August 9, 2012, by Harry Waddle

Tackling homophobia in the beautiful game

The University of Nottingham recently played host as football teams from across the UK gathered to tackle homophobia in the beautiful game.

Over 150 people took part in the competition, held annually to promote the work of the Justin Campaign, an organisation set up in memory of former Nottingham Forest player Justin Fashanu.

The striker, best remembered for a brilliant individual goal while playing for Norwich City against Liverpool in 1979/80, was the first openly gay professional footballer.

Following his untimely death in 1998, the Justin Campaign has worked to challenge the stereotypes and misconceptions that exist around LGBT&Q (Lesbian, Gay, Bisexual, Trans and Questioning) people and work to ensure that the visibility of said people in football is both accepted and celebrated.

To promote their message, Campaign organisers have worked with the University’s LGBT&Q Staff Network to organise a tournament for each of the last three years.

After opening the tournament Professor Wyn Morgan, Head of Teaching and Learning at the University, explained: “We are delighted to continue our support for the Justin Campaign and again this year we had an excellent day of competition, fun and enjoyment all in the name of this excellent cause.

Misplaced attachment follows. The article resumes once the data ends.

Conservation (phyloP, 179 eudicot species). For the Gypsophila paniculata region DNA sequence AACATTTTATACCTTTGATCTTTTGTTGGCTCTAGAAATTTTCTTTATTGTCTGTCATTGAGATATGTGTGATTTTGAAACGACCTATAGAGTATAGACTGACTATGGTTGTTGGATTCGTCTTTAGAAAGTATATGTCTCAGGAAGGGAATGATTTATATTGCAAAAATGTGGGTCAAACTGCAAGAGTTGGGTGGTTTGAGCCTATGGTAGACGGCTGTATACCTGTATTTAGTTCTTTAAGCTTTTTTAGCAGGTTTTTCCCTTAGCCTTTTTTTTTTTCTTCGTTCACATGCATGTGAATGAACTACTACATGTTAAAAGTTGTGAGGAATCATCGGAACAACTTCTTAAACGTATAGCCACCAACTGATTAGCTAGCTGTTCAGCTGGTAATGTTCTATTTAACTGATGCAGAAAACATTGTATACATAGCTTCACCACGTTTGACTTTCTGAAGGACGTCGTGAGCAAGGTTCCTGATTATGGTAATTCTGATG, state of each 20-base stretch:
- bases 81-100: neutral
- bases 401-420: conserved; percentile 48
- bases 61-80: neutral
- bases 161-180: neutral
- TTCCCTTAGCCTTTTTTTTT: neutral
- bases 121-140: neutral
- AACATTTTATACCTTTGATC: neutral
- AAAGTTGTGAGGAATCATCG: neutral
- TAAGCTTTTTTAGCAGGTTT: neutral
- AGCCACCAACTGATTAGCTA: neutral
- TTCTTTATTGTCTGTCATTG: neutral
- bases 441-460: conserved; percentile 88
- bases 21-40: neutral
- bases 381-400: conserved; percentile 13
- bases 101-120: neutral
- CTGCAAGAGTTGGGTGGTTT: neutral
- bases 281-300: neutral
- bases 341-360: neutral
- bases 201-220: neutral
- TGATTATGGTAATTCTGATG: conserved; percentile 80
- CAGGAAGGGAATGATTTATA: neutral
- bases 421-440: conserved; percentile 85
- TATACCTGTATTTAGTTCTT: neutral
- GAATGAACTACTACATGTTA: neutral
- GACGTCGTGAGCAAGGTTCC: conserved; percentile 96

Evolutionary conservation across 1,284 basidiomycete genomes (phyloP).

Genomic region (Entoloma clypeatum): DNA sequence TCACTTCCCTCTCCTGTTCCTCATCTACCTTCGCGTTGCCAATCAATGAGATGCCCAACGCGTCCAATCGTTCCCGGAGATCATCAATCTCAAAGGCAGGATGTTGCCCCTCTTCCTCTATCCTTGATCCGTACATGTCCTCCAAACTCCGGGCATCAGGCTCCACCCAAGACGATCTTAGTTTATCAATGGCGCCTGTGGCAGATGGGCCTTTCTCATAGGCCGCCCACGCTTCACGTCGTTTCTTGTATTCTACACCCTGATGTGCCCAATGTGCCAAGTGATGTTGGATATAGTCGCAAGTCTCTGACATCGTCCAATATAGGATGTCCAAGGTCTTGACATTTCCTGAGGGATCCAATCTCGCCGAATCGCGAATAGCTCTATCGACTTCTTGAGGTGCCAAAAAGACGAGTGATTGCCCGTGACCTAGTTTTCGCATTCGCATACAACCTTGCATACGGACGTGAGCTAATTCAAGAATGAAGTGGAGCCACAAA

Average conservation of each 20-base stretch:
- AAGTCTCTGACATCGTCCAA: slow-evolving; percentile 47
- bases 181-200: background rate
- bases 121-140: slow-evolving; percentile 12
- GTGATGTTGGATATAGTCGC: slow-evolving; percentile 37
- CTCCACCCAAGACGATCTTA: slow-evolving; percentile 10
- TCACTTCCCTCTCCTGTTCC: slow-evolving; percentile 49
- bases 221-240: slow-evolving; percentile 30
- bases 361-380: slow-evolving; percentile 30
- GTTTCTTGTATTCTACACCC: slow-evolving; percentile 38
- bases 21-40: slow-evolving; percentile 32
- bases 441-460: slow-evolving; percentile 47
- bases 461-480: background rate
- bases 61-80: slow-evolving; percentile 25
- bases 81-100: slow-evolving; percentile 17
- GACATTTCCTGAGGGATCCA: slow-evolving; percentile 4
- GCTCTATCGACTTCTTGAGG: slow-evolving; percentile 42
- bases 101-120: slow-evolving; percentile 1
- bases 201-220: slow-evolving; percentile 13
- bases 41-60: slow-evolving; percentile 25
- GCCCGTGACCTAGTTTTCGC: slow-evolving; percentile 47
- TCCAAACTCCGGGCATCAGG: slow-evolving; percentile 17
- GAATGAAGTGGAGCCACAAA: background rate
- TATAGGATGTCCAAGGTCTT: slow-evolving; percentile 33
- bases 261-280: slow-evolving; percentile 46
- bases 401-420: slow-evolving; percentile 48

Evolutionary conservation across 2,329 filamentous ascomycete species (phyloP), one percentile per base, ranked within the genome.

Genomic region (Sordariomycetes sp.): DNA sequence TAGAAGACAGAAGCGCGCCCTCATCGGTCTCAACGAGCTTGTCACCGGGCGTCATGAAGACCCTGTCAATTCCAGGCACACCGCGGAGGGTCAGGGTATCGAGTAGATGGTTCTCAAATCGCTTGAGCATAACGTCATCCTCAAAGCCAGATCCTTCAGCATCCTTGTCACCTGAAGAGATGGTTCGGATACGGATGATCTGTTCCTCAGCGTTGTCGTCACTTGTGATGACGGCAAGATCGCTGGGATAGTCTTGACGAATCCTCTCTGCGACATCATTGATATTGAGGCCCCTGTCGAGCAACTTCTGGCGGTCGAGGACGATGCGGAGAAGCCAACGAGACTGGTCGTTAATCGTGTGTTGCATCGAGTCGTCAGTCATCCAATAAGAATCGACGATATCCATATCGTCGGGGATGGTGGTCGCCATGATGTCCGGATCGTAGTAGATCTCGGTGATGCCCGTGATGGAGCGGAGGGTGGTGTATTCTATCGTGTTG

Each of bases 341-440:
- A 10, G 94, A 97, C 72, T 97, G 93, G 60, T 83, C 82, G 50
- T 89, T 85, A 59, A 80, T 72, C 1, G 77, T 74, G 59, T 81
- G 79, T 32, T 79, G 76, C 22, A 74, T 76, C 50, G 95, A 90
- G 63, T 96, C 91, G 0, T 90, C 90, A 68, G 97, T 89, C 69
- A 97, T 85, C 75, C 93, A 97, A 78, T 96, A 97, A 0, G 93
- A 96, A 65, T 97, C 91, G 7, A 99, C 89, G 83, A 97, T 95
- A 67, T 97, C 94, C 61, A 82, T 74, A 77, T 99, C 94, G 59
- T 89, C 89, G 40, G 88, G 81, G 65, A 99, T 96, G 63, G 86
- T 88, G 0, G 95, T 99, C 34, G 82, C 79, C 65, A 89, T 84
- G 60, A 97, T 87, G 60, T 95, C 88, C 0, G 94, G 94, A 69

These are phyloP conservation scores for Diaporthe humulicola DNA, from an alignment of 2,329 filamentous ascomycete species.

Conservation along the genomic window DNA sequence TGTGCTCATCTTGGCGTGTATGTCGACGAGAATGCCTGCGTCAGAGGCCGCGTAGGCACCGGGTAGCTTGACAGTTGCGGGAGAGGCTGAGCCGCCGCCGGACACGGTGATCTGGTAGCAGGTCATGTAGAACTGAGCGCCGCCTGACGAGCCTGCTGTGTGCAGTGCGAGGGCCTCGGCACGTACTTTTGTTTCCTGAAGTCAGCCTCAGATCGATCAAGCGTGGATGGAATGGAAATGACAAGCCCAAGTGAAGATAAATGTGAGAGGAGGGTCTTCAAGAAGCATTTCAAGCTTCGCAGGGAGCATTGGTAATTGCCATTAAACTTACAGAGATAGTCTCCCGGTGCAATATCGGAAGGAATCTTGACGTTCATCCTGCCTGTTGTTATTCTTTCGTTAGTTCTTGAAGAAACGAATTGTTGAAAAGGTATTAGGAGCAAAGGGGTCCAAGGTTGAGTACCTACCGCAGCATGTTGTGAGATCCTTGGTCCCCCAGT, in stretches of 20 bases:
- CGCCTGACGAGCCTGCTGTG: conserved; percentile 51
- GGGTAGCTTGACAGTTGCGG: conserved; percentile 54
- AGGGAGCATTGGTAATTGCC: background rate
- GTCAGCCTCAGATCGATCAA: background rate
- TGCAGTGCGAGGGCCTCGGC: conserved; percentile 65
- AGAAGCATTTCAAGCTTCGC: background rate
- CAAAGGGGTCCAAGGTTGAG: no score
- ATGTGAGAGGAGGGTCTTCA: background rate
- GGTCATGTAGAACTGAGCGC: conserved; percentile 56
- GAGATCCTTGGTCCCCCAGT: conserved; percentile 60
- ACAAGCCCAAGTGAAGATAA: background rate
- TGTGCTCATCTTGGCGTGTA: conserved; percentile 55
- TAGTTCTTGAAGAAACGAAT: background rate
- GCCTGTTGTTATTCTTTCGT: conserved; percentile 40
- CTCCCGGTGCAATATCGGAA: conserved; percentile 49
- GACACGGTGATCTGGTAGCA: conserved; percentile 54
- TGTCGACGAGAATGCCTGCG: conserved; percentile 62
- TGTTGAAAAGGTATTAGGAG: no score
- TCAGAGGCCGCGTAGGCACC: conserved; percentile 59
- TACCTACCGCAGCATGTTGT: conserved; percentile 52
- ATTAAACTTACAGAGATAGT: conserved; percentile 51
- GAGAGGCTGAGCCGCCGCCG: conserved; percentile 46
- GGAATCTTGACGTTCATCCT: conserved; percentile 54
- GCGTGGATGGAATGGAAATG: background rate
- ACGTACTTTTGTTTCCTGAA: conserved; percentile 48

“Just as the Kick it Out campaign has worked hard to eliminate racism in football, the Justin Campaign seeks to do the same for homophobia. There is much work to do but the Justin Campaign is leading the way and we wish them great success in their work and hope to support their events again in the future.”

Friday Afternoon Fun and Audley Ladies received the men and women’s winners’ medals from Forest legend Frank Clark and Joanie Evans, co-president of the International Gay and Lesbian Football Association.

After making the presentation, Mr Clark said: “It is fantastic to see so many people from all over the Country supporting the campaign.  Tournaments such as this are a great way to educate people within the sport about the effects of homophobia and how damaging it can be both in football and society.”

This year the tournament raised £215 for the Justin Campaign, which included a £50 donation from Unison. To find out more about the Justin Campaign, please visit:

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